Veckans ord: höstack

Denna kalla och regniga årstid utbrister man lätt i ett och annat höstack.


Hope and hops

It struck me that my relation to religion is much the same as to beer drinking: While I see that it clearly is important and enjoyed by many, not least as an excuse for meeting friends (but may get you into fights about which brand is best), possibly may have health benefits under certain circumstances, has been historically very influential, and arguably may even have enabled civilisation, I still don’t quite get why anybody would see it as enjoyable, and suspect it is probably not good for you in the long run, especially as your arguments become increasingly more unintelligible the more you have partaken of it.



Prompted by a student project, I started looking into R today. Well, this is what the usual Hailstone program looks like in R:
hailstone <- function(n)
  while (print(n) > 1) 
    n <- if (n %% 2 == 0) n / 2 else 3 * n + 1; 
I started writing it in a very C-like way, but the functional nature of the language made itself increasingly more apparent as I played around with the code.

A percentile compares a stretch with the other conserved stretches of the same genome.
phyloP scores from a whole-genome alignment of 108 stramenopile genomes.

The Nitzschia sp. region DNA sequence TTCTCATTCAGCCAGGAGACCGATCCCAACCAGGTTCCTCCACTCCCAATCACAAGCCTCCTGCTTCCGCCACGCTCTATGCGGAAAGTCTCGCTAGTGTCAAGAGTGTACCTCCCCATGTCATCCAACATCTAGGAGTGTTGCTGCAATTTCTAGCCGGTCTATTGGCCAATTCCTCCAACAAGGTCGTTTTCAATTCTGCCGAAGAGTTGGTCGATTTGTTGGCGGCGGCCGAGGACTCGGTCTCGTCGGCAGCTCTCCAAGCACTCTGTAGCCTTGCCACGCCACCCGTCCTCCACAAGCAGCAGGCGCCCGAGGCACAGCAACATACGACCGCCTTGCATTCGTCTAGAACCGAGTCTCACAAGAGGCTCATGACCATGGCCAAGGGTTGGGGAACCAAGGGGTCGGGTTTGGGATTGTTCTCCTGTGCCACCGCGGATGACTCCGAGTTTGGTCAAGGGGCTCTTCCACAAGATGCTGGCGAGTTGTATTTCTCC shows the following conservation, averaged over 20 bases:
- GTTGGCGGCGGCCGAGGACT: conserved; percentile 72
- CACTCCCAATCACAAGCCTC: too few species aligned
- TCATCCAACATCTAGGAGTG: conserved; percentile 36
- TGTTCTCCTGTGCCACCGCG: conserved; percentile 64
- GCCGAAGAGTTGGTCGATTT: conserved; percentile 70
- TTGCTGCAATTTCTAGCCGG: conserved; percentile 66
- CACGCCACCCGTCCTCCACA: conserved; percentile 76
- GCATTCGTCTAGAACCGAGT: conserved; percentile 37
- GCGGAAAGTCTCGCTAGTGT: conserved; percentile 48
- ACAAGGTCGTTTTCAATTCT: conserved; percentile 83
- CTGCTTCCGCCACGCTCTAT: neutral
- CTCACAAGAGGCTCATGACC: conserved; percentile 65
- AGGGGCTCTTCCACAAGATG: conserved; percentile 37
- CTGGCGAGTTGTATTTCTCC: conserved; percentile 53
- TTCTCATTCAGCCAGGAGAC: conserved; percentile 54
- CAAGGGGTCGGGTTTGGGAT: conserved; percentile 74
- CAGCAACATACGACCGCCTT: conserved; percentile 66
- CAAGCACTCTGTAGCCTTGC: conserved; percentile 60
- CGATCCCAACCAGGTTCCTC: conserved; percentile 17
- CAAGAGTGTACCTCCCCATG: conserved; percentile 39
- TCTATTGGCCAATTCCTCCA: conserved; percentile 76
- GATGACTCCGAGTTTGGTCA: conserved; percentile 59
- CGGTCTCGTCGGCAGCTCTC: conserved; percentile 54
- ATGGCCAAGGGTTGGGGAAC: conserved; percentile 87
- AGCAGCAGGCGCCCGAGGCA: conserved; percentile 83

Still going strong

During my first course in calculus, Ambjörn the TA was going through whatever it was and I innocently asked “Isn’t this, like, fractal?” He spun around: “Yes, exactly!”, spun back towards the blackboard and proceeded, chalk blazing, to explain how the current course segment was tied to fractals, their implications for geometry and how that in turn related to other branches of mathematics, ever faster and further into ever more exotic subjects while we students could just hold on to our desks for dear life in the storm blast of imparted knowledge. Forty-five minutes later he suddenly made a double-take, checked the time, and with an embarrassed cough noted: “I think we ran over the time a bit there, let’s take the break now.”